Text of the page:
The book focuses on Andrew Combs, whose mother is murdered when he is a child in the early 60‘s, with his father disappearing soon afterwards. Twenty-six years later, Andrew is gunning for revenge, and seeks to track down and murder the man he holds responsible- his father Harry Combs. With Andrew believing his own version of events, his father Harry is a man with far darker secrets accrued from his career with the CIA and his possible involvement in the Kennedy assassination. The net is closing on Harry, not only with his prodigal son, but with those who are trying to extinguish his connection to the tumultuous events of the past. A deadly game of cat and mouse ensues…

I think where Jahn always excels is in his examination of the human condition. In each of his books to date, the plot is always driven by the utterly real examination of the emotions, desires, strengths and failings which fuel our actions and relationships with others. Consequently throughout the book, the narrative pivots between the intense and fluctuating relationship between Andrew and Harry, with a series of imagined asides from both men with what their hearts are telling them to do, being over-ridden by, certainly in Andrew’s case, his moral core. As much as he wants to exact revenge on Harry, their is a still small voice manipulating his bravery and moral integrity, that proves an interesting counterpoint to the very different morality driving his father. These asides also work well for the reader fleshing out the huge amount of anger and resentment that is left partially unsaid, and as a result we are skilfully manipulated into changing our opinions and assumptions of two men as the story gathers pace. Harry in particular, now a mild-mannered bookseller, endlessly attentive to his cherished yet alcoholic wife, Teresa, is an enigma as Jahn takes us back and forth between events in the 60‘s and the present day. Jahn gradually reveals the many layers to Harry’s character, which provide more than one surprise along the way, whilst challenging the reader’s assumptions as to how far Andrew is a man made in his father’s image. It’s clever, unsettling, and Jahn’s manipulation of the usual linear story-arc adds to the reader’s changing viewpoint of these two compelling characters.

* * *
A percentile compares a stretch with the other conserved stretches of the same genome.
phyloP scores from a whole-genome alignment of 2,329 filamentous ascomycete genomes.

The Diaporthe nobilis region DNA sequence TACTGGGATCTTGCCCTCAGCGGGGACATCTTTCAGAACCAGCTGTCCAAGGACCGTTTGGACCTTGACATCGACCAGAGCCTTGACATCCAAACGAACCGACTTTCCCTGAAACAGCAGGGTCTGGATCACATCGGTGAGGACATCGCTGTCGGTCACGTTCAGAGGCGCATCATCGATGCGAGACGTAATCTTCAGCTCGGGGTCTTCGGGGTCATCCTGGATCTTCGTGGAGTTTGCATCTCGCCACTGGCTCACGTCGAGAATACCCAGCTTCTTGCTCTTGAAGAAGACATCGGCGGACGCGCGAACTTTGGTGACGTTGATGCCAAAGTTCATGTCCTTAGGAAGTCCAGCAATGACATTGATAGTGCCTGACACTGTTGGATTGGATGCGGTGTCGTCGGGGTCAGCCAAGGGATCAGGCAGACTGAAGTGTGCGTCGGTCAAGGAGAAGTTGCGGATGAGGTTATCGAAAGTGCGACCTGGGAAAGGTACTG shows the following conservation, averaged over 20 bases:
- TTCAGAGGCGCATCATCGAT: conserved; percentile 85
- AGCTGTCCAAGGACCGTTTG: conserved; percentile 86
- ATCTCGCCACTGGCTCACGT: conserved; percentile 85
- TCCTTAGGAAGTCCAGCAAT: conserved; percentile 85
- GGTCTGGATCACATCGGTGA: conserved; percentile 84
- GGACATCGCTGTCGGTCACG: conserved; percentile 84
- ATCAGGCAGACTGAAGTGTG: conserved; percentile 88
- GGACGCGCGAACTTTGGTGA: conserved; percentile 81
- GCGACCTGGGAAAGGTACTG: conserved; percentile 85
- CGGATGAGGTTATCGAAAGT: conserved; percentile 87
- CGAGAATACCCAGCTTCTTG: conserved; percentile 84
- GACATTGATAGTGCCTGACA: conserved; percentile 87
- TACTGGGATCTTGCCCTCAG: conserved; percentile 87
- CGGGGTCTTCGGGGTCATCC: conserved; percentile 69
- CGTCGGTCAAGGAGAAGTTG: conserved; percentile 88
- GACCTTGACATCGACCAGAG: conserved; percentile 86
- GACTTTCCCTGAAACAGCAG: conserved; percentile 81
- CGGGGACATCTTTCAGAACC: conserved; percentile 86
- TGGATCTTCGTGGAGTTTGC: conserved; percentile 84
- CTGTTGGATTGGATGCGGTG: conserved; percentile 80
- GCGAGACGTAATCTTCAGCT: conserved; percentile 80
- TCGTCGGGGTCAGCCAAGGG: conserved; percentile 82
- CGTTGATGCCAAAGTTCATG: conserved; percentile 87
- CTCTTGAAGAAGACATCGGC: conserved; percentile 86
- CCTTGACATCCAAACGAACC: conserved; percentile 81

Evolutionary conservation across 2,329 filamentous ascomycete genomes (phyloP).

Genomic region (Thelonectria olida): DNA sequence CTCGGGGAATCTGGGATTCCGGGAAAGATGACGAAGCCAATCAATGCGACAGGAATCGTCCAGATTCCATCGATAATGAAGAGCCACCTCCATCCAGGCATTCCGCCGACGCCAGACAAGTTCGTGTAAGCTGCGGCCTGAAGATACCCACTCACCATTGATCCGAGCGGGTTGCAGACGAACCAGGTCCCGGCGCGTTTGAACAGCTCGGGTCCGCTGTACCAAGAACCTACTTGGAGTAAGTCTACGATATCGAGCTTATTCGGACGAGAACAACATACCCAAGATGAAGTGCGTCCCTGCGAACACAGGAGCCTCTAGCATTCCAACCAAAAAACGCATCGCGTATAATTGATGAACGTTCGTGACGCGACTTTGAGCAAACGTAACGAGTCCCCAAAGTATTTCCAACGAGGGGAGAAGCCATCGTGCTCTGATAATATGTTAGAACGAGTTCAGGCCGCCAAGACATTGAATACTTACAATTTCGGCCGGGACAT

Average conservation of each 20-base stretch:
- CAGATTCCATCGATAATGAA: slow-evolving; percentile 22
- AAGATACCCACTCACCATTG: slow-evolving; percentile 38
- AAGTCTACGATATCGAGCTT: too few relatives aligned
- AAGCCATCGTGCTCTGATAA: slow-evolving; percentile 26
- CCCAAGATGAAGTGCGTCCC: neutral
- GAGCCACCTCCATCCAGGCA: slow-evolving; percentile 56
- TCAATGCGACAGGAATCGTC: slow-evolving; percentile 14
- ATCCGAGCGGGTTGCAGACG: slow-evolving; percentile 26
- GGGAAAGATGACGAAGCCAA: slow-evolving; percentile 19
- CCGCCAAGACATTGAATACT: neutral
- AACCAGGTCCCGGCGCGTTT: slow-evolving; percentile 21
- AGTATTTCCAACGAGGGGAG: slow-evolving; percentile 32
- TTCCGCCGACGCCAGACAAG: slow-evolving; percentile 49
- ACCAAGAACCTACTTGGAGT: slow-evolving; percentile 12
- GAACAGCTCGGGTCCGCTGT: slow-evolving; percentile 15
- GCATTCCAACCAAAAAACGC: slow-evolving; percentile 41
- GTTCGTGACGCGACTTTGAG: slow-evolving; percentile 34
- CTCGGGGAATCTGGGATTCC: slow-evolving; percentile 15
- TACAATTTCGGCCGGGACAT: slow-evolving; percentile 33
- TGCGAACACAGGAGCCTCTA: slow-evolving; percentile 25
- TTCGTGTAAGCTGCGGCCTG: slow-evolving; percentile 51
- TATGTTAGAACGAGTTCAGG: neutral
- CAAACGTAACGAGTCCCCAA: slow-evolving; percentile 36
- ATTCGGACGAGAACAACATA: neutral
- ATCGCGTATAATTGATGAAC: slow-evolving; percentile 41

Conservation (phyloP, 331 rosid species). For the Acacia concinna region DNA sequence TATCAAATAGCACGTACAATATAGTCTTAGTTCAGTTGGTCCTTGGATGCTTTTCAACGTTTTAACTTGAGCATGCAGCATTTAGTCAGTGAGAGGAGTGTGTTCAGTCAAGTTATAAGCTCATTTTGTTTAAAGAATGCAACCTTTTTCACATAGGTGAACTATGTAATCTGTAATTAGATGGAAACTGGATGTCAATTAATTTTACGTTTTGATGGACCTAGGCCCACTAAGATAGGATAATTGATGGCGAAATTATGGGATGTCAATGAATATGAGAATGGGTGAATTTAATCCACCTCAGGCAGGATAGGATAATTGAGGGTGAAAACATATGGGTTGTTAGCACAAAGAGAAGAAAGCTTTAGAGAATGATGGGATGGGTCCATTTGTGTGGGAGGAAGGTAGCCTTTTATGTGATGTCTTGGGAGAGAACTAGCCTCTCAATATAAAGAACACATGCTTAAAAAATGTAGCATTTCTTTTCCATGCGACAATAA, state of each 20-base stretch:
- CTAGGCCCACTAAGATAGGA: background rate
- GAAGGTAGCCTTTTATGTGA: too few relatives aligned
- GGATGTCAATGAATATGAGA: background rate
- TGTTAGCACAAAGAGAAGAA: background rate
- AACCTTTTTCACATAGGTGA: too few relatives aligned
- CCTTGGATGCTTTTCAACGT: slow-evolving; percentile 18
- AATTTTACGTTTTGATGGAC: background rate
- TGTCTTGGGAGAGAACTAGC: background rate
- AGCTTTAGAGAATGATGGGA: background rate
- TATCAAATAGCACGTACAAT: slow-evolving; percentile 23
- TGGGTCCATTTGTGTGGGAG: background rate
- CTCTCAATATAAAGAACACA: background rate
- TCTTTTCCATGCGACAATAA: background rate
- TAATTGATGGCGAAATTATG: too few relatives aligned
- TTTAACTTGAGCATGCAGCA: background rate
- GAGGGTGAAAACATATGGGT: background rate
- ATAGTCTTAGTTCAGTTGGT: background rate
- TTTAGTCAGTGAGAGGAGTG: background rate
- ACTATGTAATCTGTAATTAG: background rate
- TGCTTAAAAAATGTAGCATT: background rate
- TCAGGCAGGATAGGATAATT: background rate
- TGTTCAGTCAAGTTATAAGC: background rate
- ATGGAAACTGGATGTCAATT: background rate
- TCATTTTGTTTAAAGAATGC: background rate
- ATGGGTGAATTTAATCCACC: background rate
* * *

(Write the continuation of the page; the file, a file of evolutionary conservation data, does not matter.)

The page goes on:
Incidentally, The Gentle Assassin opens, and is interspersed with, references to A Study of Assassination, a CIA pamphlet distributed to agents, a useful handbook on the various and most effective ways to dispose of a human being, and the circumstances in which these methods should be deployed. This was more than a bit of an eye-opener on the clinical nature of the professional assassin and gives an additional tension and mirror on Harry’s dark past. Taken in conjunction with the slowly revealed tensions of the unfolding relationship of Harry with his long lost son, Jahn once again neatly constructs a thought provoking and intriguing book, that reaches above and beyond the neat label of thriller, into a fascinating study of the human psyche, and the thorny implications of family loyalty.